Eastern Michigan University’s Department of Music and Dance will celebrate the relaunch of an ongoing campaign to outfit the entire department with Steinway pianos with an event at Ann Arbor’s Michigan Theater Sept. 23. This event will feature the documentary, “Note by Note: The Making of Steinway L1037” and piano performances by EMU music students and faculty.
An endeavor that began in 2009 and temporarily lost momentum, the revitalized Steinway Campaign at the university seeks to raise $1 million over the course of several years to fund the replacement and maintenance of new pianos for the music department.
“The piano is the most basic, foundational musical instrument,” said Garik Pedersen, Steinway artist and piano professor at the university. “Many of our pianos are old and unusable at this point.”
The music department realized years ago that something needed to be done about its aging equipment and decided to replace all of the pianos with carefully crafted and famous Steinway & Sons pianos. In doing this, the music department hopes to build prestige and recruit top musicians and students from around the country.
“A Steinway piano is not only the best instrument, but it’s also the biggest value for our buck,” Pedersen said.
But the music faculty knew that replacing all of the pianos would be difficult, even with the “symbiotic relationship” that Pedersen said they are building with the Steinway company.
“The impetus behind this campaign was the discovery that there was not going to be an ongoing source of funding to maintain or replace these pianos without contributing to it ourselves,” Pedersen said.
The Steinway Campaign seeks to raise money for the new equipment through donations.
“The event is an attractive way to both provide a service and get the word out,” Pedersen said. “And really, it’s a star-studded event.”
The documentary being shown at the event, “Note by Note: The Making of Steinway L1037,” follows the creation of one particular Steinway piano from start to finish. Each Steinway piano takes a full year to create.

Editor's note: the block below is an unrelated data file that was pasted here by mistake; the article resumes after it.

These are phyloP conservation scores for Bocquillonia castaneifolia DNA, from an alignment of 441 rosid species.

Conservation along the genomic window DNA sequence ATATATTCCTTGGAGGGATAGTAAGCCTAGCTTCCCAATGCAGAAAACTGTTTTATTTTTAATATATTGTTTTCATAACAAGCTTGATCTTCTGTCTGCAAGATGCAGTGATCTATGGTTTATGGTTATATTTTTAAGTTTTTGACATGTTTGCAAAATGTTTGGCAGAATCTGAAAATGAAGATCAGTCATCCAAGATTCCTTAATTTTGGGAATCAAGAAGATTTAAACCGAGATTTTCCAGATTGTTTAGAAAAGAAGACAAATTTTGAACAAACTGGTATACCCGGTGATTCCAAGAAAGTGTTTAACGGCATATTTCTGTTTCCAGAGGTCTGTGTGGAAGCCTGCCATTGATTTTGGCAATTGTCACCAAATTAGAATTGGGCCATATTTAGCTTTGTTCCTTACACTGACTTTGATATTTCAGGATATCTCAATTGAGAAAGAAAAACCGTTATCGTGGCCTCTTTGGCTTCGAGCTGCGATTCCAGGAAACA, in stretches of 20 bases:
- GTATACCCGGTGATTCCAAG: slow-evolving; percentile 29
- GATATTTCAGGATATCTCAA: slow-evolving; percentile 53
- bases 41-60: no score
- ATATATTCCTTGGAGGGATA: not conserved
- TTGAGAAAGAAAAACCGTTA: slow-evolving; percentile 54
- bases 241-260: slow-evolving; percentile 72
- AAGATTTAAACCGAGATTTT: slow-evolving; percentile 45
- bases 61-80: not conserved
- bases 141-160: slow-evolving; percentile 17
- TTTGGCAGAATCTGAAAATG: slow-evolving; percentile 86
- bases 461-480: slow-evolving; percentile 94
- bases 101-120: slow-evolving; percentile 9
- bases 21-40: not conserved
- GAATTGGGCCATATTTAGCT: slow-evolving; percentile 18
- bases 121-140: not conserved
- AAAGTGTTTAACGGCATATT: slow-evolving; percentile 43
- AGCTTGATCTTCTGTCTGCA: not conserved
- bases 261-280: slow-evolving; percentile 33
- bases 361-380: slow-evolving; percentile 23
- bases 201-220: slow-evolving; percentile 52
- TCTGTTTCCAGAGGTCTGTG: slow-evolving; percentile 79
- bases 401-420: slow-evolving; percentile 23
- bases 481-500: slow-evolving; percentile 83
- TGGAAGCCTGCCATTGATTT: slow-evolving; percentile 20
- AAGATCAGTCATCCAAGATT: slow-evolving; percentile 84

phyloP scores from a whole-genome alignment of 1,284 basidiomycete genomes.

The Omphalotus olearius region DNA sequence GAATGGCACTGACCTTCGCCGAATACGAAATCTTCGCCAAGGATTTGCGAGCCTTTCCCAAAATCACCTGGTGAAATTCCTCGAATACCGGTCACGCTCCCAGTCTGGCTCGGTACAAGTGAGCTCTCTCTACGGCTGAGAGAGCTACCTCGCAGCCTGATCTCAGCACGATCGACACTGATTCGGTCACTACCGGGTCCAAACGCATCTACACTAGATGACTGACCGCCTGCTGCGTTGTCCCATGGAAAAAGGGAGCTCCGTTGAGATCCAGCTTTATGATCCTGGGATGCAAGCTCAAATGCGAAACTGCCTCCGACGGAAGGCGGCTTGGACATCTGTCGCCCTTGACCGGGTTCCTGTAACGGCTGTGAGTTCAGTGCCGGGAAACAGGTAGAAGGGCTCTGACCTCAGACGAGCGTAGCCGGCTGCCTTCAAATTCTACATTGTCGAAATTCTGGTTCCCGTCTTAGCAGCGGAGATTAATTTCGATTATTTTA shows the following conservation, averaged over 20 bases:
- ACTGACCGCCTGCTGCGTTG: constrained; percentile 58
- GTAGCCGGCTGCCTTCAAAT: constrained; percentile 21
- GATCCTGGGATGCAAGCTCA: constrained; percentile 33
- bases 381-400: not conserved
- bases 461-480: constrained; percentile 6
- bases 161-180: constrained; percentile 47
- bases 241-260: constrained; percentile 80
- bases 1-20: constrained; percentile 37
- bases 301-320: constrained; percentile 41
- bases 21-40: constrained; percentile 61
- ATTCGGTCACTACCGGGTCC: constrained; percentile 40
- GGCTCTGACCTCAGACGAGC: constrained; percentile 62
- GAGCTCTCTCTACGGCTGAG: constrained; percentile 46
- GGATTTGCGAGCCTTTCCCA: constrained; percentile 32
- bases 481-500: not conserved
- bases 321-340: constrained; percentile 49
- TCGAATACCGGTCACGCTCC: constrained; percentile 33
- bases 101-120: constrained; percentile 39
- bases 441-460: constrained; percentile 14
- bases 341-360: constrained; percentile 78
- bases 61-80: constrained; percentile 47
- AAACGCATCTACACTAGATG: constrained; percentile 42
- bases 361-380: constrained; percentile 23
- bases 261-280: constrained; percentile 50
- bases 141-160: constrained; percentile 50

“The star of the show, the Steinway L1037, will actually be in the lobby during the event. It’s a famous instrument,” Pedersen said. “Our performers will get to use it and any other pianists who attend the event will get to try it out as well. They can take it for a piano ride.”
Piano faculty and university students will perform at the Michigan Theater on the famous piano, including the notable second-year piano major Trang Vo.
“Dr. Pedersen asked me to play at the event,” Vo said. She said she has never been to the Michigan Theater or played a venue of its size.
“I am excited,” she said. “It could be good for my career, too.”
She explained that practicing with an old piano creates bad habits, especially with the way the fingers work with the keys.
To music students like Vo, a high quality piano makes a world of difference.
“It’s the dream of every music major to practice with a Steinway,” Vo said. “The sound is much better and you can feel the difference in your fingers. We only have one to practice with.”
Vo is not sure of her participation in future events within the campaign, but said she would like to be involved and would like to see the department get new pianos.
“It will attract more students,” she said.
The Steinway Campaign event begins at 2 p.m. Sept. 23 at the Michigan Theater in Ann Arbor. Tickets cost $10 for adults and $7 for EMU students and seniors and can be purchased online at www.michtheater.org/shows/note-by-note/, and all proceeds from the event will go towards the campaign.
“We certainly don’t expect to complete the campaign on Sunday,” Pedersen said. “We were at the point where we could put the campaign to rest or relaunch it, and we are so glad we didn’t let it go.”
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